After much worrying and anticipation by investors, the Federal Reserve opted not to raise interest rates yesterday. Yet the reaction in the commercial real estate market fell short of jubilation. Some industry insiders felt that even a moderate increase in in the interest rate would have little bearing on the health of lending and acquisition activity, while others worried not changing the rate may have been a mistake.
Federal Reserve members cited the turmoil in the global markets and low inflation as reasons they were hesitant to raise the rate. An increase may still be on the table before the year-end, however.
But investor worries about the direction of the interest rate, which would likely be raised in a very cautious way anyway, are “much ado about nothing,” according to Christopher Macke, managing director of research and strategy with American Realty Advisors, a Glendale, Calif.-based investment management firm.
“Investors are suffering from the shiny object syndrome, incorrectly hyper-fixating on Fed action, which in the end will likely only be a gradual rise in short-term rates over an extended period of time,” Macke says. “Financial market volatility and fragility, as well as the second largest economy [in the world] materially slowing should be much more in investor focus.”
In the words of Ronald M. Dickerman, founder and president of Madison International Realty, a real estate private equity firm, “The current decision is a non-event and will have no impact for the present.”
“Everyone has the expectation that rates will rise and it’s just a question of when,” he adds. “Whenever rate increases begin, they will happen at a slow and steady pace, giving the industry time to adjust.”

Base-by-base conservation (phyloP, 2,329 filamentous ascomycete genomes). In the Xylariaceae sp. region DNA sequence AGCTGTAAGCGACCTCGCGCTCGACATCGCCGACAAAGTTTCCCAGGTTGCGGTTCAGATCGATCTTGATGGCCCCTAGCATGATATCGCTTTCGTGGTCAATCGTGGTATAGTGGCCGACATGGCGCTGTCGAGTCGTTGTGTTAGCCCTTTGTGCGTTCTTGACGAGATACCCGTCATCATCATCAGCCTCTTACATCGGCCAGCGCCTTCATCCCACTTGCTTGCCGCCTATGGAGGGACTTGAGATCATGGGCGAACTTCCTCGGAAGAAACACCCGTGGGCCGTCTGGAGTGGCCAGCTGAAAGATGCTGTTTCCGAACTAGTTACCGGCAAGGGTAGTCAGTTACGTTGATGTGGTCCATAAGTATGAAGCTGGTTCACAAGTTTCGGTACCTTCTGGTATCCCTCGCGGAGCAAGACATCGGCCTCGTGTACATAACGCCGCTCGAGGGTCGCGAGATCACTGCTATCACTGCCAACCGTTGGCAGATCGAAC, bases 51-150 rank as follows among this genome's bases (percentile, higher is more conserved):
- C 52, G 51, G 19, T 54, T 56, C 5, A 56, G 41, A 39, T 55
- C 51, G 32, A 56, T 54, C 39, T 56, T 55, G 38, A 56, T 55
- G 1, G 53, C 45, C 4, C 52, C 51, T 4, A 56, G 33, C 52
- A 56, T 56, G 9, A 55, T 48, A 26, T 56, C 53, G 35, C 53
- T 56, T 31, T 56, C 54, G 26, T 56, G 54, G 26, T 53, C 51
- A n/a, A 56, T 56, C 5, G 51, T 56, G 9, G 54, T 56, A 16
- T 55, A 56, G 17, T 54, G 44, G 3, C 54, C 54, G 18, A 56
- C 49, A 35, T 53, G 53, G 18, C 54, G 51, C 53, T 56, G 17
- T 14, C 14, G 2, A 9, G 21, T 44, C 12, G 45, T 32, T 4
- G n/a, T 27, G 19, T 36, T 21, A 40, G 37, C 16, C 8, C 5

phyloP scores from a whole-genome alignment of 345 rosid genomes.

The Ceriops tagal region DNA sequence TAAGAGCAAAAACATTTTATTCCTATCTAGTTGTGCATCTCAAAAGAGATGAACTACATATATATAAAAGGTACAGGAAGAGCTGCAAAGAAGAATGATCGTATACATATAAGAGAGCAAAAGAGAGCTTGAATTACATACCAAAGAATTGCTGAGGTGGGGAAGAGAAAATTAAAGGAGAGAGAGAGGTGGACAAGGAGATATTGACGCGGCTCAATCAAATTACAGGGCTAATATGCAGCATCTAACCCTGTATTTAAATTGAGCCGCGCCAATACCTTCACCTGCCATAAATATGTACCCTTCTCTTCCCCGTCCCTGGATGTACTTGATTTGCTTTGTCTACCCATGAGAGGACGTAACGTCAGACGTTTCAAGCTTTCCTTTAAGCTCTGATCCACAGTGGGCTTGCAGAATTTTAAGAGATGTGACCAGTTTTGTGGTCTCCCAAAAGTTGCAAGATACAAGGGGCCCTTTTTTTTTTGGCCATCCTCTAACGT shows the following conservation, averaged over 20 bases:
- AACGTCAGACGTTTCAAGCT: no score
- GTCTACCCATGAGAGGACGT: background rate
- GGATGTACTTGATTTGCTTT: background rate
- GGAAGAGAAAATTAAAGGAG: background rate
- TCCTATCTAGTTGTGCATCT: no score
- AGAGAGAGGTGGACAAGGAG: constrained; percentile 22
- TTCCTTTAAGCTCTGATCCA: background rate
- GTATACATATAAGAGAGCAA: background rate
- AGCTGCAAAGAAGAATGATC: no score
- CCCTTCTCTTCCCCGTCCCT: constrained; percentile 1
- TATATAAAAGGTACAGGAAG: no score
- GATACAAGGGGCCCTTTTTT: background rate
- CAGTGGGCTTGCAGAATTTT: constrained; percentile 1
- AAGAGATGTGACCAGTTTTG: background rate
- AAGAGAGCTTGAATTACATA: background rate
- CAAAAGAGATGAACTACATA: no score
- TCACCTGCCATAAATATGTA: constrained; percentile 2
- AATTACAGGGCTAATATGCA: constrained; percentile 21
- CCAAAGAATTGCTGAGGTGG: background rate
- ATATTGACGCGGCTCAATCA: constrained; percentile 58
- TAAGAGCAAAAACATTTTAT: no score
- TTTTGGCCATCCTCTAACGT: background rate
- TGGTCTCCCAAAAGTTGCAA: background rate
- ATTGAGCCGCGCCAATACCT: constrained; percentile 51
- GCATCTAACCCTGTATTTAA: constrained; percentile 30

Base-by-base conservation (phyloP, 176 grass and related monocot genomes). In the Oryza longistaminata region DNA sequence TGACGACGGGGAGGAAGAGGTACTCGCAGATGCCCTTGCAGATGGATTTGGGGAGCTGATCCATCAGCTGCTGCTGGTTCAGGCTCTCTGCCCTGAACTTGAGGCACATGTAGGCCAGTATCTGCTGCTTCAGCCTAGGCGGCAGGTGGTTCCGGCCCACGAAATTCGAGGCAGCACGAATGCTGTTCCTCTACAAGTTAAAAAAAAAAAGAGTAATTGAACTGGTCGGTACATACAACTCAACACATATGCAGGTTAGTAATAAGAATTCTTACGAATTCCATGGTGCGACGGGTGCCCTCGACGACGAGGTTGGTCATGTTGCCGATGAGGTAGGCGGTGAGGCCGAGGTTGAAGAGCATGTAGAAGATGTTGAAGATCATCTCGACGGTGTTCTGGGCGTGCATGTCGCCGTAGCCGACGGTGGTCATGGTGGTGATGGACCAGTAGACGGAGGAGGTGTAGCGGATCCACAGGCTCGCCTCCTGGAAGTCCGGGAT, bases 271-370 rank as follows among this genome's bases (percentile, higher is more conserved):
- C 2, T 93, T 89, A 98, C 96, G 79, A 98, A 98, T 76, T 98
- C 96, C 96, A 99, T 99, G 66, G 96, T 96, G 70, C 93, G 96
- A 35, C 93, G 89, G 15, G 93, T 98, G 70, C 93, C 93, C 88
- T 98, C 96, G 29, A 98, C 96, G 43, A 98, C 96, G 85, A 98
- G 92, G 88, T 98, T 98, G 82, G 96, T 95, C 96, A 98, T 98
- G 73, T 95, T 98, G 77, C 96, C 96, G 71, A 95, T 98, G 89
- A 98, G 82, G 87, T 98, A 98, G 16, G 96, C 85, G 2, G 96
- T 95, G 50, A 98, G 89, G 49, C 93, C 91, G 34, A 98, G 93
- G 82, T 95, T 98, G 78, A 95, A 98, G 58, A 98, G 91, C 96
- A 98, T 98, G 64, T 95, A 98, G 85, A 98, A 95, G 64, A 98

On the other hand, Victor Calanog, vice president of research and economics with New York City-based research firm Reis Inc., worries the Fed’s reluctance to raise the interest rate may have unintended negative consequences. With real estate lenders facing intense competition for business in a near-zero rate environment, they may be more likely to loosen underwriting standards to unsafe levels, Calanog notes. Meanwhile, investors will remain willing to pay record-breaking prices for properties in gateway markets.
“I expected a nominal increase of about 1/8 of a point, but it turns out the Fed decided otherwise and left rates unchanged,” Calanog says. “Yes, there’s softness overseas and financial market volatility, but this time I fear that the Fed sent two bad signals. First, that U.S. economic growth is too fragile to withstand the current environment, and second—perhaps more insidiously—that interest rate policy is beholden to equity market gyrations. The Fed’ main job is to ensure full employment and price stability. I’m not sure they did it very well with this decision. With a low interest rate environment, there’s increase risk that competitive conditions (given razor-tight spreads) for commercial real estate lenders will lead to relaxed underwriting standards; and pockets of bubble-licious asset prices for specific property types in gateway markets will continue to inflate.”
It's true that a pro-longed period of low interest rates has the potential to lead to asset pricing bubbles, noted David J. Lynn, CEO of Everest High Income Property, a San Francisco-based private equity real estate firm. But the Fed is also facing a fragile global economy and low domestic inflation, as well as other macro-economic factors that have to be considered in its decisions.
“Are there dangers? Sure, there are always dangers when you have interest rates so low for so long,” he says. “But housing and economy and jobs are other factors. So [this decision] has been generally greeted in a very positive way.”